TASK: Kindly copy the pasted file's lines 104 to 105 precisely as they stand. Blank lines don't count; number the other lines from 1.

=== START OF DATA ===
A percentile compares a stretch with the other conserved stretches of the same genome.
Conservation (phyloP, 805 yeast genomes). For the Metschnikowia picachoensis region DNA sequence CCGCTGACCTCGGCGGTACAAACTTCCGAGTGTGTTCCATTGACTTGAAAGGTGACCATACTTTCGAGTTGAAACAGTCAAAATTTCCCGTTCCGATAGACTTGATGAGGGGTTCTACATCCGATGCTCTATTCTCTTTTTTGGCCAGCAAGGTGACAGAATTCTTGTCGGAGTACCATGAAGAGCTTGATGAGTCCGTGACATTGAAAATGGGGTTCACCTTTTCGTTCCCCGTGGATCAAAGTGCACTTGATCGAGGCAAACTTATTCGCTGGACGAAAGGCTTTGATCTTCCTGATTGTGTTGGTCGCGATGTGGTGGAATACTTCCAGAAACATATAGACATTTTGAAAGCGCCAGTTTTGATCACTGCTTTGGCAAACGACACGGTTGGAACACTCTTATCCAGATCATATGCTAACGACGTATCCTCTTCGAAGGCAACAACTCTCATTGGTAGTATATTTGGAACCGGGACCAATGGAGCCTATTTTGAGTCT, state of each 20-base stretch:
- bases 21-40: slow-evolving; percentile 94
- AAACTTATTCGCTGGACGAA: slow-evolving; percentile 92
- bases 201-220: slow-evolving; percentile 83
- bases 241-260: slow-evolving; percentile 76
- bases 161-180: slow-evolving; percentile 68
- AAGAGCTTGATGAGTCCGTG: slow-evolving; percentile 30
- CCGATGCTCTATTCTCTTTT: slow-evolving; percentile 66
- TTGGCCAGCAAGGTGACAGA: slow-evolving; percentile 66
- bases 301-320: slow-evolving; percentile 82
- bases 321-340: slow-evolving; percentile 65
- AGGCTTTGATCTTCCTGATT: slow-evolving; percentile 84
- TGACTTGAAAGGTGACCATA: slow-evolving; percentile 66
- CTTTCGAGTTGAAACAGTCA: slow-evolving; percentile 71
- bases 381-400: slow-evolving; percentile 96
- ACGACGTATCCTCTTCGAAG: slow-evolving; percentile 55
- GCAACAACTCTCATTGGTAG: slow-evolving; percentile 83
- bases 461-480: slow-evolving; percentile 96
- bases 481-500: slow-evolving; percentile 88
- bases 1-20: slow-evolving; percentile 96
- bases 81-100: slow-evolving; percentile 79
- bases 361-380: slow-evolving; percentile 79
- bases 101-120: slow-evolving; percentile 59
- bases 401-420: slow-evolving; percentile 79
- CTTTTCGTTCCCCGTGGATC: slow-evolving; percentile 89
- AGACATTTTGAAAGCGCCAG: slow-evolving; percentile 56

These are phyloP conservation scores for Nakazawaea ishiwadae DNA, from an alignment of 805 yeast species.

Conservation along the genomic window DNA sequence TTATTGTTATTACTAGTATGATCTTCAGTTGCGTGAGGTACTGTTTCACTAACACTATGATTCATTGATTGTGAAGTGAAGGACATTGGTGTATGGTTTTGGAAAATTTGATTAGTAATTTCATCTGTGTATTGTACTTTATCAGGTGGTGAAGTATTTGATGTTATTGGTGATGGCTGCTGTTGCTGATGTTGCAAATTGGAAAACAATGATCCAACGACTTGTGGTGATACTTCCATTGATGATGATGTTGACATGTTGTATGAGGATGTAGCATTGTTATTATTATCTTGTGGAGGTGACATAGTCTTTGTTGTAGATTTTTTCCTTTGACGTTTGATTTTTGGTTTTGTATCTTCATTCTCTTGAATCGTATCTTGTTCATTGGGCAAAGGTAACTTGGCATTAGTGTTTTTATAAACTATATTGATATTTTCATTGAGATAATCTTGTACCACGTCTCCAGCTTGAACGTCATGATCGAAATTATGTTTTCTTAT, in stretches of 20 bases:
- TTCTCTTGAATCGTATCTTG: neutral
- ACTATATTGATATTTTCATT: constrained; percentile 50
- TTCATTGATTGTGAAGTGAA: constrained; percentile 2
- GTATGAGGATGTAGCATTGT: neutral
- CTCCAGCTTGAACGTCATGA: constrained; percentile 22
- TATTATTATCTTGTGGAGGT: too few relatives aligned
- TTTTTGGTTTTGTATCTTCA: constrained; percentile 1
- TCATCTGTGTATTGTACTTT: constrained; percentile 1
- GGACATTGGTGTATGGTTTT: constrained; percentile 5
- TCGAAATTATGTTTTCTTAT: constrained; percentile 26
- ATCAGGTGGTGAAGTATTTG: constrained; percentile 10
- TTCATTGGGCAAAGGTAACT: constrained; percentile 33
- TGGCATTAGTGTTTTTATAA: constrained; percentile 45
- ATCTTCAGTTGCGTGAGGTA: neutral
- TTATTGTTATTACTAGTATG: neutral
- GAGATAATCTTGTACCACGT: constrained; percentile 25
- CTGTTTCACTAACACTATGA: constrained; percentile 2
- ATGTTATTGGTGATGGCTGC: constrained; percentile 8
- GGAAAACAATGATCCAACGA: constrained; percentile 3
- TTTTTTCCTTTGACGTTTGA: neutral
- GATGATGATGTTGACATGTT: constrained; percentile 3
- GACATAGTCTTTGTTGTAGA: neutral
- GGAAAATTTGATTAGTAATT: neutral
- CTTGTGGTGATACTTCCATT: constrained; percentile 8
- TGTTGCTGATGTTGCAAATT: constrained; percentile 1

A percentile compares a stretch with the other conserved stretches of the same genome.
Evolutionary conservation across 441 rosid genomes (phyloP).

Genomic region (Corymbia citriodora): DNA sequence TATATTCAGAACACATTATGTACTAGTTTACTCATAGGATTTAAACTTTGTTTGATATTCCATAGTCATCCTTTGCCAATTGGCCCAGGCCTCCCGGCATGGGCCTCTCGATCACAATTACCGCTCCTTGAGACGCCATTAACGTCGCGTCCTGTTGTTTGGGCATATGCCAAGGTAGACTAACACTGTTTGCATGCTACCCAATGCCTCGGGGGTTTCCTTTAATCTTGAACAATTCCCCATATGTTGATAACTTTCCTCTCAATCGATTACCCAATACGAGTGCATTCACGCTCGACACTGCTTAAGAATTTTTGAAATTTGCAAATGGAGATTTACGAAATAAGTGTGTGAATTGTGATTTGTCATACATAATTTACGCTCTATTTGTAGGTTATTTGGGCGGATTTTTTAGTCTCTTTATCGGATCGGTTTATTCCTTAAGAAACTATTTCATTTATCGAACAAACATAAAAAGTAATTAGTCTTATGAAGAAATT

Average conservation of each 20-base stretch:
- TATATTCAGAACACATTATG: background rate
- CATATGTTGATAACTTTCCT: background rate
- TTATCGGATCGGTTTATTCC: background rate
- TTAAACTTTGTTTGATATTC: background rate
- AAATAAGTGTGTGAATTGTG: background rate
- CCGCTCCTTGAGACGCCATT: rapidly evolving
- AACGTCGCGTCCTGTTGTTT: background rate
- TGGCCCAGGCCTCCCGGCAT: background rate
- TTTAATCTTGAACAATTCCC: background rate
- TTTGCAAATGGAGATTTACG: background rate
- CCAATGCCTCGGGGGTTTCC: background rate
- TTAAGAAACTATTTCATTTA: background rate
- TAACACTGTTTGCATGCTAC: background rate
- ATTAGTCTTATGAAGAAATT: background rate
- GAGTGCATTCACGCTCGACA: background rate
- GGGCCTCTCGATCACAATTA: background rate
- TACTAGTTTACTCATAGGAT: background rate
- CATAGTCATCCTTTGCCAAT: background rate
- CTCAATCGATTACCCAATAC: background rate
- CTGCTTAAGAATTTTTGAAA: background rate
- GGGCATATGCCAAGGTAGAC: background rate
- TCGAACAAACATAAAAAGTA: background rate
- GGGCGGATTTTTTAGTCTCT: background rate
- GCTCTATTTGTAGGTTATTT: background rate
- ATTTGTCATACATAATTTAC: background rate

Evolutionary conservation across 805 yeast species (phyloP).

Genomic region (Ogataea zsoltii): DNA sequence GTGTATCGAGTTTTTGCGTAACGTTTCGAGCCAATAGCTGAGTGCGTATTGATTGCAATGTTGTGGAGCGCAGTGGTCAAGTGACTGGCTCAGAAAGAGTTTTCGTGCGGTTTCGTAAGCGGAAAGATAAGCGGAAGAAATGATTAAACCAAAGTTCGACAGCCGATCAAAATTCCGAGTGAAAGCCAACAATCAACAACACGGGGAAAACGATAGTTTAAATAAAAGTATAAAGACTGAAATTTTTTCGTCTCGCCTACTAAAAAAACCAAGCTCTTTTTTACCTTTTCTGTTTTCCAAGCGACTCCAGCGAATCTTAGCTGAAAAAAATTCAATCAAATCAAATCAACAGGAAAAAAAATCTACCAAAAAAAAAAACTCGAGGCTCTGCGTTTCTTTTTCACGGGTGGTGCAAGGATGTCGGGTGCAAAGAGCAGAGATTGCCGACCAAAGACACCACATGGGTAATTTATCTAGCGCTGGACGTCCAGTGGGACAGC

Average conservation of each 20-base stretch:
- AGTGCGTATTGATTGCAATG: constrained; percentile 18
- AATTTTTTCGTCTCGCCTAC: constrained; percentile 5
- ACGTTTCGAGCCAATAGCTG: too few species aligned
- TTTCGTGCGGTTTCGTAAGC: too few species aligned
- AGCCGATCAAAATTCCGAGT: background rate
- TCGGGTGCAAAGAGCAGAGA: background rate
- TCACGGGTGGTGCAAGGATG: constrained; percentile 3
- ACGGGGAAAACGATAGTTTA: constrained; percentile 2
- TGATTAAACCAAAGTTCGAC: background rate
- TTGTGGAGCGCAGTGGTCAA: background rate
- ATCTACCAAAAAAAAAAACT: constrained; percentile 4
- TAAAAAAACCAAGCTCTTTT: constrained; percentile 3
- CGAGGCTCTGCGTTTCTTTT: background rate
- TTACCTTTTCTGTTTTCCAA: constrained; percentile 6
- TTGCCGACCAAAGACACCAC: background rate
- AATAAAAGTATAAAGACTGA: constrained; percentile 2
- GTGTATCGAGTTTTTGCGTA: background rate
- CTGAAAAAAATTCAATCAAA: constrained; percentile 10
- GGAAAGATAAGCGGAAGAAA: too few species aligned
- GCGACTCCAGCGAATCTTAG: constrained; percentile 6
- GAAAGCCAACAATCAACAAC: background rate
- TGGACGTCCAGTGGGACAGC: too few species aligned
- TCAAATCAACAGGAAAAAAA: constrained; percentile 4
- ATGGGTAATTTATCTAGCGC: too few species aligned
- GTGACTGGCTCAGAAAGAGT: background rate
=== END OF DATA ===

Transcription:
- CTGAAAAAAATTCAATCAAA: constrained; percentile 10
- GGAAAGATAAGCGGAAGAAA: too few species aligned